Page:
Hypertension is widespread in Germany, with millions of people affected. If blood pressure values remain consistently above 140/90 mmHg, this can in the worst case lead to a heart attack or stroke. Researchers at the Experimental and Clinical Research Center (ECRC ), a joint institution of the Max Delbrück Center for Molecular Medicine in the Helmholtz Association (MDC) and Charité – Universitätsmedizin Berlin, are studying how high blood pressure damages blood vessels and organs – and how medicine can prevent this from occurring.
Digestion plays a special role in all of this. When gut bacteria break down dietary fiber, short-chain fatty acids are formed. Dr. Hendrik Bartolomaeus discovered that one fatty acid in particular has a blood pressure lowering effect and reduces organ damage. At the ECRC, a team administered the metabolite propionic acid to mice with cardiovascular damage. The researchers found that these mice suffered less cardiovascular inflammation and had better blood pressure values. “Anti-inflammatory T helper cells are responsible for this effect” explains Bartolomaeus. “The protective effect of the fatty acid is lost when these immune cells are turned off in the mice.”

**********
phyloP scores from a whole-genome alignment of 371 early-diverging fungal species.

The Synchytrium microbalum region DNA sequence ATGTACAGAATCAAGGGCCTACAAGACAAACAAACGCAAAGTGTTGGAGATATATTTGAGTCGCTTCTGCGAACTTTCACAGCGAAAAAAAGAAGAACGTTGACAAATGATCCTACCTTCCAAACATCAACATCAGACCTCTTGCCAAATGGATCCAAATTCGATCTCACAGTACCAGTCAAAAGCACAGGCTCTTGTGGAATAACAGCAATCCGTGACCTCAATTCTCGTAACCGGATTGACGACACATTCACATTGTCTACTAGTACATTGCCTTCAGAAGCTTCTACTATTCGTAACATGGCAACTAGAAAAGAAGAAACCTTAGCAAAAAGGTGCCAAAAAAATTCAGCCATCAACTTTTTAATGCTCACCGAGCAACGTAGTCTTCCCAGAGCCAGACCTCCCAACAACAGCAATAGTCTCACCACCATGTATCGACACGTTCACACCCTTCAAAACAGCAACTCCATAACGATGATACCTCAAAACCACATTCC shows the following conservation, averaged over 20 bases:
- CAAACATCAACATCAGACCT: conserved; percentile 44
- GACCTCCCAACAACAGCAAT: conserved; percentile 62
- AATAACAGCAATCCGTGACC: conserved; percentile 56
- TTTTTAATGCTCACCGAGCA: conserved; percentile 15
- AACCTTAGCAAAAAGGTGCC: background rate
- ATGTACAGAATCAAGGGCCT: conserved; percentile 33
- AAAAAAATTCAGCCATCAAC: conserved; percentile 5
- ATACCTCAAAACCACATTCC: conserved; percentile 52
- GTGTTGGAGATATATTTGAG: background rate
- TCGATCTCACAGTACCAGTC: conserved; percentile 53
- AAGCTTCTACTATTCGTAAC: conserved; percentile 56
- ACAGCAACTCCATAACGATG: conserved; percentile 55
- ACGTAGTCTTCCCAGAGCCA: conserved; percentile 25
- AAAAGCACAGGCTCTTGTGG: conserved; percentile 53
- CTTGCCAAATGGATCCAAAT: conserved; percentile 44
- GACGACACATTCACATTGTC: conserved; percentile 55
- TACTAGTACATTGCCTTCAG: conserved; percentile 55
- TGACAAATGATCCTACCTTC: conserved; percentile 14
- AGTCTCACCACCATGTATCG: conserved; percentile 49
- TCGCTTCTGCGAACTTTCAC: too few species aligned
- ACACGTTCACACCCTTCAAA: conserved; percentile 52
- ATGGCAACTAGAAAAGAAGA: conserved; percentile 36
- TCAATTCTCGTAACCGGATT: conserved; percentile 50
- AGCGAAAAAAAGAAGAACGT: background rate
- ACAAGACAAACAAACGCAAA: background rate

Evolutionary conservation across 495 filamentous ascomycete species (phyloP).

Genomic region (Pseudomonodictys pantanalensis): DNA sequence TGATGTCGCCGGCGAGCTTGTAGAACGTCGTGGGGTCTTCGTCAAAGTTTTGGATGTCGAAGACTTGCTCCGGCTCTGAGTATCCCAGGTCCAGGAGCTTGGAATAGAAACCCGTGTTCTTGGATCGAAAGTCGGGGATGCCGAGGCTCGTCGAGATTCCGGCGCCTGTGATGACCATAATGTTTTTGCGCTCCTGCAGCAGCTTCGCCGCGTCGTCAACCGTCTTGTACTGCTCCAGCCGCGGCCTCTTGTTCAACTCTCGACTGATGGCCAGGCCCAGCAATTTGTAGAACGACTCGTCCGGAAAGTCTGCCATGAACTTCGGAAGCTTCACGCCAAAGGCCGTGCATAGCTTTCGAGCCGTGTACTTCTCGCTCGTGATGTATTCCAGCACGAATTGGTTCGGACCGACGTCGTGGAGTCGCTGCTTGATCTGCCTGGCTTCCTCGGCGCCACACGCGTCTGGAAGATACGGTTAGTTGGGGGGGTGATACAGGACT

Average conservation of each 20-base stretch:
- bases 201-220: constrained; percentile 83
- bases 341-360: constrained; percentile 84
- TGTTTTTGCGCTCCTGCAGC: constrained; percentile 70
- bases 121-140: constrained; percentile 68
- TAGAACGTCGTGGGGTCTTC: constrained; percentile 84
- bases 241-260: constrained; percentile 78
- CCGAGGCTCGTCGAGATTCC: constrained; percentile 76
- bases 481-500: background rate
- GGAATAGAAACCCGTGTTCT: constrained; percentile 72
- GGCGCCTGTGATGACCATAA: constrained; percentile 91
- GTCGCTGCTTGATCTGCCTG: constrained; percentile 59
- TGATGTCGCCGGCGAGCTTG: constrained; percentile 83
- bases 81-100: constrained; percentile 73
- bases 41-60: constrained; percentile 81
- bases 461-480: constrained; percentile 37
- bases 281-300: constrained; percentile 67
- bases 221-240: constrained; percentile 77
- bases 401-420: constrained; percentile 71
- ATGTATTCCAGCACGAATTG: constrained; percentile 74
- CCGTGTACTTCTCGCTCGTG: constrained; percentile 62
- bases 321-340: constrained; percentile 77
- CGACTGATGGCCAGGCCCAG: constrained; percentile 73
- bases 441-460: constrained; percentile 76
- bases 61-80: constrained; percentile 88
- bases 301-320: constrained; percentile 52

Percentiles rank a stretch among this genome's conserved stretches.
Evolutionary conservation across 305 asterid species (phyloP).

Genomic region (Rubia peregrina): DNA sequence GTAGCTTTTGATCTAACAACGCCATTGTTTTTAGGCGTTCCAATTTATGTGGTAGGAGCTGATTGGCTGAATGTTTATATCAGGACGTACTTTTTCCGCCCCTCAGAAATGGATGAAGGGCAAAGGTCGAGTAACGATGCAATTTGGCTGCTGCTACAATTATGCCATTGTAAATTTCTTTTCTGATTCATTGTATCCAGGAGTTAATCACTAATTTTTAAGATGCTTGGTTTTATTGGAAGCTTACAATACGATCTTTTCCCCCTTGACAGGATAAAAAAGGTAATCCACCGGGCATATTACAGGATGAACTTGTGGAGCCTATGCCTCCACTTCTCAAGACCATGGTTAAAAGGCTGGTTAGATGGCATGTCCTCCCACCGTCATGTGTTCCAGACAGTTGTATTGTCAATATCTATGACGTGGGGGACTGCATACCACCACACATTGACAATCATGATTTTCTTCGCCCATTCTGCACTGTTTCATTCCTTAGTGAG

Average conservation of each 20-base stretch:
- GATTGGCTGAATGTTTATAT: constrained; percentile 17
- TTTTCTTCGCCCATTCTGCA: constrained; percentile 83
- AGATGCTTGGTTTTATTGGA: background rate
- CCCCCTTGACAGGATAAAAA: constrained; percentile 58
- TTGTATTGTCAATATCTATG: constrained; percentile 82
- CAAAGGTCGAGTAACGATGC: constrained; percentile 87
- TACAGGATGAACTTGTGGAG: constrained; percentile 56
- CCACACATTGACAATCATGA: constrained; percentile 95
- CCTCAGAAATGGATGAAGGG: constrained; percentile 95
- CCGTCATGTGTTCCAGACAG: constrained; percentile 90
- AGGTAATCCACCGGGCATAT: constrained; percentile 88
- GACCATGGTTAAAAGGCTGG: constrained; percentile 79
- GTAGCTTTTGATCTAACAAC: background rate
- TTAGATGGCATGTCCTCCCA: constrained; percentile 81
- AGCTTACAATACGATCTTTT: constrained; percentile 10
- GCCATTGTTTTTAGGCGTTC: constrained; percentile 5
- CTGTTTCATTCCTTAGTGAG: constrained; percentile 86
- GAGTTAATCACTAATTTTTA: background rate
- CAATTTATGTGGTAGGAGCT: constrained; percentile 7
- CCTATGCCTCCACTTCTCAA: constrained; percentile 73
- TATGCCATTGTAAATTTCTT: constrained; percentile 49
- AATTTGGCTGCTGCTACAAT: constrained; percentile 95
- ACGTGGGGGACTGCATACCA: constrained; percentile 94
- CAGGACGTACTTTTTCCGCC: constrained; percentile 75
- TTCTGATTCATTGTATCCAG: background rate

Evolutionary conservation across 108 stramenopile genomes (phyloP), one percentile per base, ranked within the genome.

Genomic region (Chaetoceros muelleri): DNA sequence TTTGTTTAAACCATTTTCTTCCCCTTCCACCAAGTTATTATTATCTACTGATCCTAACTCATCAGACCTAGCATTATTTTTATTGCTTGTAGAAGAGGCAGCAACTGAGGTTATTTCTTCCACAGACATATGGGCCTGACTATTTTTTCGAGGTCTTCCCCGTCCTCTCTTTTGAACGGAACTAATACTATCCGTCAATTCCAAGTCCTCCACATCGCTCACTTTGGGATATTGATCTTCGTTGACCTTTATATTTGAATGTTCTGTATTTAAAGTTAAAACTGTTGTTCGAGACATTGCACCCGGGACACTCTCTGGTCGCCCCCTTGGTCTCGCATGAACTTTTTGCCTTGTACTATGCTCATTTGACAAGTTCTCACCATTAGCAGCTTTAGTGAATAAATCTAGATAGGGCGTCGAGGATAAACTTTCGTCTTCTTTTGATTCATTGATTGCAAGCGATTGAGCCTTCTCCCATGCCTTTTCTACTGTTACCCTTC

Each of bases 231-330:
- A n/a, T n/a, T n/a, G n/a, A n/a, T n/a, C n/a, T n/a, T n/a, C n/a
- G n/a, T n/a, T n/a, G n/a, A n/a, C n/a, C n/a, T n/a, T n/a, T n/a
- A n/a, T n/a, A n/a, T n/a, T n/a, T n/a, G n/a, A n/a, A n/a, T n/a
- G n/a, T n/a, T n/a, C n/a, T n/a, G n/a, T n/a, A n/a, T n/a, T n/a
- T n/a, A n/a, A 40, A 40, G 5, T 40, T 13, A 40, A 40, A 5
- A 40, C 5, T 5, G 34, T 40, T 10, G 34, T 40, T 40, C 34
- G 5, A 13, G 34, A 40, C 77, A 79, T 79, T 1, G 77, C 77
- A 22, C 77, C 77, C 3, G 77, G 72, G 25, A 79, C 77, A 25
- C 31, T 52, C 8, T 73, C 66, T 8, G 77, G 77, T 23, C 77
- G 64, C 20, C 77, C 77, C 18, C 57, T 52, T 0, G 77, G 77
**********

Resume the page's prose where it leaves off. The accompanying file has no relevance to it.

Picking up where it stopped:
Award ceremony was postponed to 2021
Bartolomaeus is now receiving the 2020 Walter Siegenthaler Medal for his research, which was published in the journal Circulation in 2018. The science award for early career researchers recognizes lead authors for fundamental scientific work on current topics in internal medicine. In addition to the silver medal, the award is endowed with €5,000. The Walter-Siegenthaler-Gesellschaft für Fortschritte in der Inneren Medizin (Walter Siegenthaler Society for Progress in Internal Medicine) normally presents the award every two years. Last year’s award ceremony was postponed to November 13, 2021, due to the coronavirus pandemic.
Bartolomaeus will accept the first place medal in person at a symposium in Cologne. He hopes that “short-chain fatty acids like propionic acid may also play a role in high blood pressure in humans.” A targeted diet, he says, could then influence the gut bacteria and their metabolic products in a therapy designed for hypertension patients. Bartolomaeus is the lead author of the study on which he collaborated with the research labs of Dr. Sofia Forslund, Dr. Nicola Wilck and Professors Dominik Müller, Ralf Dechend, Jens Fielitz and Maik Gollasch.
Text: Christina Anders
Hendrik Bartolomaeus et al. (2018): Circulation.